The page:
Those of us who love rugby, and love ye olde school English clubs, love the Leicester Tigers, but unfortunately for them, everyone is injured.  The pack is missing several most of their best forwards, including the Toms Young and Croft and the unfortunate Dan Cole.  That leaves them with a pack anchored by the same Italians that have been tearing up the Six Nati … wait, that’s wrong … and Big Bad Brad Thorn, who finally seems done. Leicester are renowned for tough uncompromising forward play, but it’s just not as frightening when your pack enforcers are .. er .. Graham Kitchener and Julian Salvi. And giving this team direction from 10 is Freddie Burns, who is now a fully paid-up member of the English out-halves who looked decent for three months then collapsed in a pile of dung club, which is chaired by Ryan Lamb and Shane Geraghty.  Way to let the next England fly-half go off to Ooooooooohh Bath, goys! Also missing is Ooooooooooooooooooooohhh Manu Tuilagi – the anchor of their backline.

They lie just above the Boshiership relegation zone and their form is dismal. Here are their results this season:

  • Leicester 36-17 Newcastle
  • Exeter 20-24 Leicester
  • Bath 45-0 (NIL) Leicester (Videprinter moment)
  • Leicester 19-22 London Oirish
  • Gloucester 33-16 Leicester

Sure, Ulster might have lost to the Zebras, but they made 10 changes for that game, had a guy sent off and still probably should have won. And they weren’t at home. To London Oirish. Make no mistake, this is a winnable game. Eminently winnable. Its literally the best possible time to play in Welford Road.

After that, it’s the big one, double champions Toulon – this is a toughie, especially with injuries in the second row – Bakkies and Ali Williams don’t cost megabucks for nothing. Still though – Ulster are at home, and Ravers is a bit of a fortress these days, and a sizzling atmosphere a la Saracens last year is guaranteed. Not that that will phase Toulon of course – despite what Gerry might think, there is little the Irish can teach the French about culture, passion or roaring hot rugby grounds. Toulon’s away form has improved this year (3 wins from 4), but they lost their opening HEC away game last year – to Cardiff, of all teams!  Toulon might travel with the sense that a losing bonus point is a decent outcome.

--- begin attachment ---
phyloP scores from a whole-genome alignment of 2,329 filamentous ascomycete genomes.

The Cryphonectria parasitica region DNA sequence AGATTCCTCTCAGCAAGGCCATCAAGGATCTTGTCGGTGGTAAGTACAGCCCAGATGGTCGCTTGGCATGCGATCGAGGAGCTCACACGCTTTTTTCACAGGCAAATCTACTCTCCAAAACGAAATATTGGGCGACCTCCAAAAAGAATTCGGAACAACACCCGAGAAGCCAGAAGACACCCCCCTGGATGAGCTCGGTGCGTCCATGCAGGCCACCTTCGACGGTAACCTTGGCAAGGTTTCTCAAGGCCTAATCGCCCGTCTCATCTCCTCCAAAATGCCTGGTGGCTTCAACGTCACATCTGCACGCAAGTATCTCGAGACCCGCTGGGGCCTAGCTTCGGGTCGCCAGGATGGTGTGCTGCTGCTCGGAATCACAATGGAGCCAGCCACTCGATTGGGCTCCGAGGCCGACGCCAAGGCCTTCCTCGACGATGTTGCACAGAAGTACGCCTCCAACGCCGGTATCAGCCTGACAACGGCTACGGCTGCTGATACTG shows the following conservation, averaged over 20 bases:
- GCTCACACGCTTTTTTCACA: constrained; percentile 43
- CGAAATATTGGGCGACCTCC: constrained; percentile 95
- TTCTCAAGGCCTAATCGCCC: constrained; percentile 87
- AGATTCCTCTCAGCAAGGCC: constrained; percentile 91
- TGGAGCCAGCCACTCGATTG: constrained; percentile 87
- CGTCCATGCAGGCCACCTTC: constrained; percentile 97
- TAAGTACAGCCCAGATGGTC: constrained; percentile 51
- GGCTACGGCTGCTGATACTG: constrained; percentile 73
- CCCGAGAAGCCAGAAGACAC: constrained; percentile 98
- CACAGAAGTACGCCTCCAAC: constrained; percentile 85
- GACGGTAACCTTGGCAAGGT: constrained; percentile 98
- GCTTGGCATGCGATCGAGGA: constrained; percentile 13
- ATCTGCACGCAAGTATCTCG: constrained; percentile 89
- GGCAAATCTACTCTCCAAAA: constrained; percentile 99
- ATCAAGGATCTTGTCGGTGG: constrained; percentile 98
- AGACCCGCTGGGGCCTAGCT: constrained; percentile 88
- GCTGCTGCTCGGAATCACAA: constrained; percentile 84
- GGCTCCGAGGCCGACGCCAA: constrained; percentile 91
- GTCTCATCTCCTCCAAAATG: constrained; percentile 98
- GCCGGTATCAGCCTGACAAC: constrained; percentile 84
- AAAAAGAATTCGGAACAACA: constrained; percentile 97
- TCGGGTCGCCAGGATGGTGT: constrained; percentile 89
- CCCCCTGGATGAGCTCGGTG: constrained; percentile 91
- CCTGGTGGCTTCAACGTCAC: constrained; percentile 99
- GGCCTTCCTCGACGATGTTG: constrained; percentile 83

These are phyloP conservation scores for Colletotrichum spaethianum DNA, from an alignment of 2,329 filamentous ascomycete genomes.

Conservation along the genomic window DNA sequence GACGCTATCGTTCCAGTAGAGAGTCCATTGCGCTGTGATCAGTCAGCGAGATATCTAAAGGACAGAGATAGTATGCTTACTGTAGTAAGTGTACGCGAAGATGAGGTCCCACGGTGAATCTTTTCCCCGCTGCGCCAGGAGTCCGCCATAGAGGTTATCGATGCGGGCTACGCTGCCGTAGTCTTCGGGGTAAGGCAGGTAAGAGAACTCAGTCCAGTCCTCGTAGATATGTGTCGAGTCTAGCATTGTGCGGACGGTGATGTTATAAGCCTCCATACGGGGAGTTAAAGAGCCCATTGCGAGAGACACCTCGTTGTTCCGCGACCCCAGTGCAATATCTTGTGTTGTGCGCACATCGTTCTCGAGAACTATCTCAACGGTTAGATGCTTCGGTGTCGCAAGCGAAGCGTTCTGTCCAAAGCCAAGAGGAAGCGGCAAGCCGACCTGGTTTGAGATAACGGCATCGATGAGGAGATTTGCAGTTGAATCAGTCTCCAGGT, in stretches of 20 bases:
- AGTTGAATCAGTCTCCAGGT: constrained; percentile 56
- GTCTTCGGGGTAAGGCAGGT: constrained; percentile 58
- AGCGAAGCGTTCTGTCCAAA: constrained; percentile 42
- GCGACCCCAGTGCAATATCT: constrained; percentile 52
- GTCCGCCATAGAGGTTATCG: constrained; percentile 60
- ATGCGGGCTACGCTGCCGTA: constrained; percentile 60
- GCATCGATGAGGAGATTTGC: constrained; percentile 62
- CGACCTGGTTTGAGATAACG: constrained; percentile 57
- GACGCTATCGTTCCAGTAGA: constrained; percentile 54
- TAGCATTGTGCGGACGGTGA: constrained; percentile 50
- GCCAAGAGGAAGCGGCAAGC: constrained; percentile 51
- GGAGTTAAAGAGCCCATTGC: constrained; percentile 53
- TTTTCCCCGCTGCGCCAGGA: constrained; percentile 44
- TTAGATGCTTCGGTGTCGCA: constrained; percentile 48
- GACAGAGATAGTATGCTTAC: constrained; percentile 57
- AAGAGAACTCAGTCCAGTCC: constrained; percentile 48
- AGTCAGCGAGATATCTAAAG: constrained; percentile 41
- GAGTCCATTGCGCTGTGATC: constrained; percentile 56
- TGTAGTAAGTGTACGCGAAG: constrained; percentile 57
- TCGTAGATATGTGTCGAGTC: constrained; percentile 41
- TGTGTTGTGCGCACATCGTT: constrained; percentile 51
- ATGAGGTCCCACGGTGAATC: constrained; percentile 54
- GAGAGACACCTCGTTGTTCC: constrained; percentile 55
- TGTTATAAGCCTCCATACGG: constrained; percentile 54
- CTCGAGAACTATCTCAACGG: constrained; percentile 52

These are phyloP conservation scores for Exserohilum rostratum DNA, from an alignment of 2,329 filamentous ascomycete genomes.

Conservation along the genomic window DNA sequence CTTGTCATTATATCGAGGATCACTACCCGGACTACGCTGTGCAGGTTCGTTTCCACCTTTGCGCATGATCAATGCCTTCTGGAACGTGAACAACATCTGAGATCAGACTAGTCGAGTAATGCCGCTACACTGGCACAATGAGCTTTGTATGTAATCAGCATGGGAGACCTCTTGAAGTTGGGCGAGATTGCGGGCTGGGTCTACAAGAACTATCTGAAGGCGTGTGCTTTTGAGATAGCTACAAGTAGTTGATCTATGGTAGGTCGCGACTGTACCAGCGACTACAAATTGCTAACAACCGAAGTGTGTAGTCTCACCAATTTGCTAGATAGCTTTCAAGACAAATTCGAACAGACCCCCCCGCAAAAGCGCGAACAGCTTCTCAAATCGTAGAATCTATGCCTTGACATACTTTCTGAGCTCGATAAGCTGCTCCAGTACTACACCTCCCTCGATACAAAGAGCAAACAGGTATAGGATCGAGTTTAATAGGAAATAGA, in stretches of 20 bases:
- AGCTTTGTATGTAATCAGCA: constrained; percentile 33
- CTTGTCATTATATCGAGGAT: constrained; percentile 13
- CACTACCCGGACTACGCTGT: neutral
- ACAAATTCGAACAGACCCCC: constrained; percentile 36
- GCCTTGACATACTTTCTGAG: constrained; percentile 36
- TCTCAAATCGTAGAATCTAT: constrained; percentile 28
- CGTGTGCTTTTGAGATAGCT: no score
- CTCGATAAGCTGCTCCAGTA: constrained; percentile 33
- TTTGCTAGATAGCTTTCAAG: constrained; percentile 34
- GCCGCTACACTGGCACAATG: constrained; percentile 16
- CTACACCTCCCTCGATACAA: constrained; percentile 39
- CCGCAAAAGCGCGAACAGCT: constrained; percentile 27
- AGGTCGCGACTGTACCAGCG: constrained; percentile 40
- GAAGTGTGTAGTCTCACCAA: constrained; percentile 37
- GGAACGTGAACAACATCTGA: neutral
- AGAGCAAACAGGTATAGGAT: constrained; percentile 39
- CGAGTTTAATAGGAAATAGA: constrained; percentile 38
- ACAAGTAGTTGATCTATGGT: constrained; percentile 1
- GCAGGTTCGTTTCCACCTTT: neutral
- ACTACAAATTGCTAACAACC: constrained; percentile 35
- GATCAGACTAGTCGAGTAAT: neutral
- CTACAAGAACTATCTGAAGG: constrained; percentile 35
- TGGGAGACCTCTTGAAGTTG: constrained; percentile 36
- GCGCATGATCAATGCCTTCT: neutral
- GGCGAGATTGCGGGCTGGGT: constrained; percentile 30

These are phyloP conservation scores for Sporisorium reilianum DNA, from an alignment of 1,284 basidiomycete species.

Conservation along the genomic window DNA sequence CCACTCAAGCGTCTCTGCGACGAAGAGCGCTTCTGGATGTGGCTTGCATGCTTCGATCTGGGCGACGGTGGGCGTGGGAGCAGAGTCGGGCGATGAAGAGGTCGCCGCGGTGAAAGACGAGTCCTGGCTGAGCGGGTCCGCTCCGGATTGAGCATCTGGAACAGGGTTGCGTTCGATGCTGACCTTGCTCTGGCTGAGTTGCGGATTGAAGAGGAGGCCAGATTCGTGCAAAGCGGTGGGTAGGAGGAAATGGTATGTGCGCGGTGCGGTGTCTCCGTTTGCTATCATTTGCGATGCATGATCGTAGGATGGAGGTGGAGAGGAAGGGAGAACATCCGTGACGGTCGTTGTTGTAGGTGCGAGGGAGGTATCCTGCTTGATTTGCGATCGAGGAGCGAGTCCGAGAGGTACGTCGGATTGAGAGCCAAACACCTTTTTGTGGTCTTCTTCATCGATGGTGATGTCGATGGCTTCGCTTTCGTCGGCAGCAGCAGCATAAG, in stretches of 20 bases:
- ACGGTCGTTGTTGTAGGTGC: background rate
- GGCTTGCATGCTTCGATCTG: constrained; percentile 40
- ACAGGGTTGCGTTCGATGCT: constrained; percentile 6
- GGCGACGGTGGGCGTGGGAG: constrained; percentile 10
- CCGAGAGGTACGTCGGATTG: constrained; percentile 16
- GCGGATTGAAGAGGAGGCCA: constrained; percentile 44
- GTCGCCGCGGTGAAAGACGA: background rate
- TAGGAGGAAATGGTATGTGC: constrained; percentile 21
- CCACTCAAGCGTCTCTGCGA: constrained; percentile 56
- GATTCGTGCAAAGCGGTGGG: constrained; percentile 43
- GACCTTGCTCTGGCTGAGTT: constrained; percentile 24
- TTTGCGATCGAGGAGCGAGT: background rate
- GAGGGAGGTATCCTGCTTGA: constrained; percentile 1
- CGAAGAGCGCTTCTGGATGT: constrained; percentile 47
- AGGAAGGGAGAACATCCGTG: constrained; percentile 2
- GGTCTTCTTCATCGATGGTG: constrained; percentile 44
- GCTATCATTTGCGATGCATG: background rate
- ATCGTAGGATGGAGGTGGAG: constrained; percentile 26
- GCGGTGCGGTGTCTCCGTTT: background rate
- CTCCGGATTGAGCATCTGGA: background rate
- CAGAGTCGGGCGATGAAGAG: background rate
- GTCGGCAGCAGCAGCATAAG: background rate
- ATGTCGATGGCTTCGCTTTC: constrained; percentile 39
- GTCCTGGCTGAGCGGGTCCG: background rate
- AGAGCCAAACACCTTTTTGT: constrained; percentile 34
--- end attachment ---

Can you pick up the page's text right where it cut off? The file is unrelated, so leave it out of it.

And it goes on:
It is unlikely to be a classic, but Ulster are a tough nut to crack in Ravers, and it will be tight. If Ulster can eke out two wins, that would be eight points on the board with a double header with the Scarlets to come – and with three from five runners-up qualifying, they will have got themselves into an excellent position. Ulster have qualified from tougher pools – notably 2011/12 with Clermont and Leicester when Clermont were at or around the peak of their powers (and Leicester, again, succumbed to an injury crisis) and Ulster are much improved since then. They went 6-for-6 last year, winning in Montpellier and Leicester, and have enough about them to justify some faith – we’re tipping them to win both and take a giant leap to the knockout stages of the inaugural HEC.  How’s that for glass-half-full Nordie Optimism?!

EEERRCCCCC Draw 2014/15